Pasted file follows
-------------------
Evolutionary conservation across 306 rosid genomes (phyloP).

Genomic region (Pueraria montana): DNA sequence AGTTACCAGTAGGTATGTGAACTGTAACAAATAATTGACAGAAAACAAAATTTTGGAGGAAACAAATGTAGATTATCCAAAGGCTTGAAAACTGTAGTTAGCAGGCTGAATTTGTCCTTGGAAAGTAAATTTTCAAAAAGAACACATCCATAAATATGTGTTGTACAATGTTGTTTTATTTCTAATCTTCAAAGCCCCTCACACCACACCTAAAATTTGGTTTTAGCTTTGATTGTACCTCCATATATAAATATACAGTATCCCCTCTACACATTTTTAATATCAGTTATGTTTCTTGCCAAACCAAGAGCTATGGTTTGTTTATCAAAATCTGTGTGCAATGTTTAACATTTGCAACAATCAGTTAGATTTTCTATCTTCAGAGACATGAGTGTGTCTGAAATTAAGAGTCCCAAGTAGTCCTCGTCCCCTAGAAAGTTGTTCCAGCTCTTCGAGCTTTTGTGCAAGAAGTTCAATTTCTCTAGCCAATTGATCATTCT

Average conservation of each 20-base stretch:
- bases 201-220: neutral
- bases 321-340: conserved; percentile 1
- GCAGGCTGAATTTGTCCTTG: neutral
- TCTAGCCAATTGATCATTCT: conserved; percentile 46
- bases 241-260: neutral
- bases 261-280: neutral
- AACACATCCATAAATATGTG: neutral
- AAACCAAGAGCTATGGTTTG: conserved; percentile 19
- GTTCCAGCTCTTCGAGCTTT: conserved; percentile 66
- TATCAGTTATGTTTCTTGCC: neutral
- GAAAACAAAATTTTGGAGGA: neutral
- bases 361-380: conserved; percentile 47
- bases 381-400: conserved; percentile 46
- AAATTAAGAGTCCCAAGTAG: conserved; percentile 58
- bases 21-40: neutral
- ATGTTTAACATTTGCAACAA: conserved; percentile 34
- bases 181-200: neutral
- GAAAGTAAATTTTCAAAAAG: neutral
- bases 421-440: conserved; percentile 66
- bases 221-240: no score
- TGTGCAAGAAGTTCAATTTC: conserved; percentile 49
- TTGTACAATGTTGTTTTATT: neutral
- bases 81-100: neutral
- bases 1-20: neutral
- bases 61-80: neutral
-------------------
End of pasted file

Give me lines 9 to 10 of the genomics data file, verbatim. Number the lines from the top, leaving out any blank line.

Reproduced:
- bases 261-280: neutral
- AACACATCCATAAATATGTG: neutral